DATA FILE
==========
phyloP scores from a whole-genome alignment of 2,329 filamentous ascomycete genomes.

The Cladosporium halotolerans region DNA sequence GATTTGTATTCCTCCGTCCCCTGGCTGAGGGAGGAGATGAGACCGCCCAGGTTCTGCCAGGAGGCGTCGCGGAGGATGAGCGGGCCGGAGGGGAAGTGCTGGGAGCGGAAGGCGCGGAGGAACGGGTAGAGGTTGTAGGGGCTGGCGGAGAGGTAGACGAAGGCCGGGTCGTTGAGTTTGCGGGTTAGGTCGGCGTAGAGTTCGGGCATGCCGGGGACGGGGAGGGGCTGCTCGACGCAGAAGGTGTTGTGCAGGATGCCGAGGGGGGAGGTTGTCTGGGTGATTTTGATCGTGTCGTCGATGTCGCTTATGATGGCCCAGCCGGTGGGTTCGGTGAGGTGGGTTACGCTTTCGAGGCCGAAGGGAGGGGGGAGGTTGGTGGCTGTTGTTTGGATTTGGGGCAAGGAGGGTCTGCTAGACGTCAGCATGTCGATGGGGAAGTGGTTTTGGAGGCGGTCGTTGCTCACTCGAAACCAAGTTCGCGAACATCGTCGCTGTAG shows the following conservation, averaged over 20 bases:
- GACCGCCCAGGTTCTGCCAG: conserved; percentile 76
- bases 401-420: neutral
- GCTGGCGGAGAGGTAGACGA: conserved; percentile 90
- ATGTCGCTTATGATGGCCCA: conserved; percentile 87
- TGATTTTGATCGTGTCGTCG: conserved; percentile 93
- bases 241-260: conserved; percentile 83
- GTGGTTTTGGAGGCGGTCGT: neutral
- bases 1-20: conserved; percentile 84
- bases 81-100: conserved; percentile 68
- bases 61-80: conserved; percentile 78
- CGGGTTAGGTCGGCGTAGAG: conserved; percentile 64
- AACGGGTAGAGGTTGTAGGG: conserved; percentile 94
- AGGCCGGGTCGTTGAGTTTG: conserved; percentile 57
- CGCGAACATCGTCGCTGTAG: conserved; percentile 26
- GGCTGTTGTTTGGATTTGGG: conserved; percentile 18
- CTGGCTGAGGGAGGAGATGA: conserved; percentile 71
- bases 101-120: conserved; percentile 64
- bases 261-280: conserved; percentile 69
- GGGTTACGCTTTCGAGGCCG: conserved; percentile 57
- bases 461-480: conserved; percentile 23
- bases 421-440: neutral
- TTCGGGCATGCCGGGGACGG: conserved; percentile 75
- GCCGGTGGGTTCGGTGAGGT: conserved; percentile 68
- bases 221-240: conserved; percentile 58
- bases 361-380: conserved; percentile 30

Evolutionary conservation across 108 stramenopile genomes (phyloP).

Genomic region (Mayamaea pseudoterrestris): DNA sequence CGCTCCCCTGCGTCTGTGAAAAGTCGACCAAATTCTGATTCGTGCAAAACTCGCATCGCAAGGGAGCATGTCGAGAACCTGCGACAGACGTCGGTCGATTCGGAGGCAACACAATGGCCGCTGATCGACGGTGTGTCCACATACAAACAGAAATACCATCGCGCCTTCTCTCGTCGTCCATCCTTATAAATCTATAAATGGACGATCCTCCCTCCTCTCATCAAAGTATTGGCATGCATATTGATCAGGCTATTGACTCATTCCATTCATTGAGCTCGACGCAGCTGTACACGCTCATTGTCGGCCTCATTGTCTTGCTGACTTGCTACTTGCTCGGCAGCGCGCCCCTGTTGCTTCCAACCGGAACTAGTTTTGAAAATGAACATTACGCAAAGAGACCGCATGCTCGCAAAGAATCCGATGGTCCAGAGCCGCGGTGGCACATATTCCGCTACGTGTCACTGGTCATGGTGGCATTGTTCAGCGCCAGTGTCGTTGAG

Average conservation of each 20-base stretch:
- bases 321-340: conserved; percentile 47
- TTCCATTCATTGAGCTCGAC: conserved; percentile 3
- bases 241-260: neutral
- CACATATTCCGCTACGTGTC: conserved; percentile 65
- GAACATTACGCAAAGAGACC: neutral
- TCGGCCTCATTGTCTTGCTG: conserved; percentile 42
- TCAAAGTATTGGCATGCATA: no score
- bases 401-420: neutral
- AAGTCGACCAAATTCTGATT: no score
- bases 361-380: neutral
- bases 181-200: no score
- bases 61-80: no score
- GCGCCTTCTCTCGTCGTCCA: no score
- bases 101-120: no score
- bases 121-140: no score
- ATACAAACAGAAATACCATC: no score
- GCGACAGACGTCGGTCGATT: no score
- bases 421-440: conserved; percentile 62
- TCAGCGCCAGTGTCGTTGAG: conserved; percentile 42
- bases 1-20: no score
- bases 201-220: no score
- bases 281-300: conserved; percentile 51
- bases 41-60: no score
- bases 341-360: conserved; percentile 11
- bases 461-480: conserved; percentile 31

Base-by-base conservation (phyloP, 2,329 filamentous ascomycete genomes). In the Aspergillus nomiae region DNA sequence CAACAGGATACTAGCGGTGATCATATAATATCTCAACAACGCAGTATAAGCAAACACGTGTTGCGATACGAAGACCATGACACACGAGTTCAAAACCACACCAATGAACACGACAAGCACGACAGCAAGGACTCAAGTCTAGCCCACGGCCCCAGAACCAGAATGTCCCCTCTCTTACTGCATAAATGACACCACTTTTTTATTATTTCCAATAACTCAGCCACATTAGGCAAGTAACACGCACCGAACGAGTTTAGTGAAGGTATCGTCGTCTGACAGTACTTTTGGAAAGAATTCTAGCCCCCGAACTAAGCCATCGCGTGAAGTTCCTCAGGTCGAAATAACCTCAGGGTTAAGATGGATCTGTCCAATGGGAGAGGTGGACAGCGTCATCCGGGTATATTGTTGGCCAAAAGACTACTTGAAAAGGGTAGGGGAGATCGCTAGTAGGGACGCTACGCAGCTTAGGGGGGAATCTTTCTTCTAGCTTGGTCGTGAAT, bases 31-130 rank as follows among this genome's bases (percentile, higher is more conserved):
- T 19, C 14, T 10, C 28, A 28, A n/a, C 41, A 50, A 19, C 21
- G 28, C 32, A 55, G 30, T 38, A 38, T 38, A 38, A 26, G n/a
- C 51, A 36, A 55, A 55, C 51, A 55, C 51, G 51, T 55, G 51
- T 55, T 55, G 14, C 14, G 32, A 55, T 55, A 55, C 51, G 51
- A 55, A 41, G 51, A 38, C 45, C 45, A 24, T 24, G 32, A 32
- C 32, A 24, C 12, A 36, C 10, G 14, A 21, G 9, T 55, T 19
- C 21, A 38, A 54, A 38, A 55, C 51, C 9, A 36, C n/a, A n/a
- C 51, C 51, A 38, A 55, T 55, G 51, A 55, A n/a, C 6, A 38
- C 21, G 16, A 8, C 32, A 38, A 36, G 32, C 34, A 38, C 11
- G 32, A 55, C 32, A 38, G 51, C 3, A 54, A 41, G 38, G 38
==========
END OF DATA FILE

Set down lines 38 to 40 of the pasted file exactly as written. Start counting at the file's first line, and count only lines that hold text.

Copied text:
- bases 401-420: neutral
- AAGTCGACCAAATTCTGATT: no score
- bases 361-380: neutral